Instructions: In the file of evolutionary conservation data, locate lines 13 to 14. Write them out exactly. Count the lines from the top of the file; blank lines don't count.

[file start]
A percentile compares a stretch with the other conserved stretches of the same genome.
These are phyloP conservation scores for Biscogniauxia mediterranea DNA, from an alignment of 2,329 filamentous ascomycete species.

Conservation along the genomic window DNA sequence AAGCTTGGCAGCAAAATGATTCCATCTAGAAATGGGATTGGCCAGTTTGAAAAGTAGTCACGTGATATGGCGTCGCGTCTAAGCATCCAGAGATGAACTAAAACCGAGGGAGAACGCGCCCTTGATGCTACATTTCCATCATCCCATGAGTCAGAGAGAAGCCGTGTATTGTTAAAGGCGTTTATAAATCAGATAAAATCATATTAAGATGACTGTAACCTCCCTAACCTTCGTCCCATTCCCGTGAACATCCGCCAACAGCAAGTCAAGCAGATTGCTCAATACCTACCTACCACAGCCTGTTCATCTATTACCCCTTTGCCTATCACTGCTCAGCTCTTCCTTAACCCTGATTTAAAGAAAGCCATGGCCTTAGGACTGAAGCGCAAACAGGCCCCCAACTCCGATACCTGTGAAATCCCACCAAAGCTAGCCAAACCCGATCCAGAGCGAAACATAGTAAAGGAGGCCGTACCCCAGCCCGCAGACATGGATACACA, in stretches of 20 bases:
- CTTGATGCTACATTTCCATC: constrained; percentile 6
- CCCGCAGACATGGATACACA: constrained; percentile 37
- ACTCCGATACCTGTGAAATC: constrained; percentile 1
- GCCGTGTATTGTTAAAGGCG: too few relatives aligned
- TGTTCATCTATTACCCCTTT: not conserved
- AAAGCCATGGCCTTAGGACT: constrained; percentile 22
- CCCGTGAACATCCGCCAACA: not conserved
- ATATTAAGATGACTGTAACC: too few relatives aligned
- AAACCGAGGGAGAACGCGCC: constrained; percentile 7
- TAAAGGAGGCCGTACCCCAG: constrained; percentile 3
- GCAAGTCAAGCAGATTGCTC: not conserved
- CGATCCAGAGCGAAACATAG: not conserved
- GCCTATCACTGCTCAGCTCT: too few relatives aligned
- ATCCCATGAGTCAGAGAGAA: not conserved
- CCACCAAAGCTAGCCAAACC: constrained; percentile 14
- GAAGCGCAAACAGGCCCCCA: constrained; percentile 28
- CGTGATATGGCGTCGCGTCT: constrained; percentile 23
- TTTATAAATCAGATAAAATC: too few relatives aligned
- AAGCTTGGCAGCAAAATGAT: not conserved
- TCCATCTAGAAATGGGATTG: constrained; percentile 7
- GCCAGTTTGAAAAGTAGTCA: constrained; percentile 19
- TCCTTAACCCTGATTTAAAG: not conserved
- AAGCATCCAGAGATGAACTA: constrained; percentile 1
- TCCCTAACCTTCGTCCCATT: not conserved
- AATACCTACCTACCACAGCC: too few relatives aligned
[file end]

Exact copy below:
- TAAAGGAGGCCGTACCCCAG: constrained; percentile 3
- GCAAGTCAAGCAGATTGCTC: not conserved